I know that I am simply theorizing, but I suspect that if the editors of The Times and maybe the Forward could, they would inch closer to a world government run out of the U.N. That would eliminate the nationalism which they probably believe to be a dirty word. But that nationalism protects the U.S. from the Third World nations, most of which oppress their own citizens.

Those nations would like to emasculate the U.S., which stands up against them and against the democratic countries that resent us, like France and Germany, perhaps because they owe us so much in having saved them, and even worse for some to bear, having eclipsed them in the hierarchy of world power. Are there many Americans who still hunger for a world government? I doubt it.

If and when George W. Bush reads the editorials of these two papers, does he really care what they say? I think he probably recalls The Times editorial of October 17, 2004, endorsing John Kerry with the phrases: "There is no denying that this race is merely about Mr. Bush's disastrous tenure," and "his disrespect for civil liberties and inept management," and "The Bush White House has always given us the worst aspects of the American right without any of the advantages."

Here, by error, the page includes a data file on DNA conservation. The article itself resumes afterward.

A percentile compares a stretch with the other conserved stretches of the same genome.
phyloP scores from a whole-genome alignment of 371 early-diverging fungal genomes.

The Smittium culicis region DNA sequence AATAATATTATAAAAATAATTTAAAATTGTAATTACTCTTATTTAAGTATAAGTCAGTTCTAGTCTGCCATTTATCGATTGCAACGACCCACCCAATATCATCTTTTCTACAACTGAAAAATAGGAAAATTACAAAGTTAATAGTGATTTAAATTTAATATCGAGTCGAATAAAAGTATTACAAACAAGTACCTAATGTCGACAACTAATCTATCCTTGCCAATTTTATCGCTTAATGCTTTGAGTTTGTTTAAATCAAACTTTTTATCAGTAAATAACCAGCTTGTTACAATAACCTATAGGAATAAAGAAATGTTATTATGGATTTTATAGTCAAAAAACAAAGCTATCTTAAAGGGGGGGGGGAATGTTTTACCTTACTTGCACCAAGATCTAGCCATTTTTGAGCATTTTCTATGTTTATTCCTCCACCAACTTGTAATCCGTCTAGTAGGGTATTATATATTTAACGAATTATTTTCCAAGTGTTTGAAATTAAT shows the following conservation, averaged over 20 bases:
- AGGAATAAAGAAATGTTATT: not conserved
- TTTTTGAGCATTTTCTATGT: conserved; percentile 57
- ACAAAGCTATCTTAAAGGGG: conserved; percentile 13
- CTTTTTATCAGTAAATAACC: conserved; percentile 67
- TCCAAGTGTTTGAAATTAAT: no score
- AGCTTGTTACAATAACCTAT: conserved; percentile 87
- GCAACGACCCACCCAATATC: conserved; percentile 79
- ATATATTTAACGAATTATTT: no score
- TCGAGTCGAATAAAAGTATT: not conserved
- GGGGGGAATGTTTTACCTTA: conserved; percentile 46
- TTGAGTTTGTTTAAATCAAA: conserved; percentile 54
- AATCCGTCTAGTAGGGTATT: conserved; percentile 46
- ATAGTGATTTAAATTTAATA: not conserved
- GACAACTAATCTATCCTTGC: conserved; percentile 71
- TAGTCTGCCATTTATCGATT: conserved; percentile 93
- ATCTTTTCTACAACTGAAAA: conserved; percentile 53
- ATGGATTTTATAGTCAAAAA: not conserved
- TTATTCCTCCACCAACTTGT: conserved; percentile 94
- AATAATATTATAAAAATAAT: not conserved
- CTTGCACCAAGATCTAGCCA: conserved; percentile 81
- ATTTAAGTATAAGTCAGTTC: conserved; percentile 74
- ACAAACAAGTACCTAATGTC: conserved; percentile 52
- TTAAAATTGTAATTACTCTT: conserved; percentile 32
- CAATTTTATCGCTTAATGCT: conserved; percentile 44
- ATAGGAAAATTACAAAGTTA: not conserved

In view of The Times characterization of President Bush and his administration, which won the reelection campaign on the very issues that The Times before the election and now raises in its editorials, why would the President pay any heed to the current denunciations of The Times? Similarly so with respect to the Forward.

Democracy seems to be starting to flower in the Mideast with elections in Iraq, Afghanistan, Saudi Arabia, Gaza, and the West Bank, and indication of changes in policy by repressive governments, e.g., Libya, Syria, Iran and North Korea. With all of these unexpected U.S. victories in support of democracy, George W. Bush may very well go down in history throughout the world after he has left office as the president who reasserted the influence and impact of America on foreign affairs in a very positive way.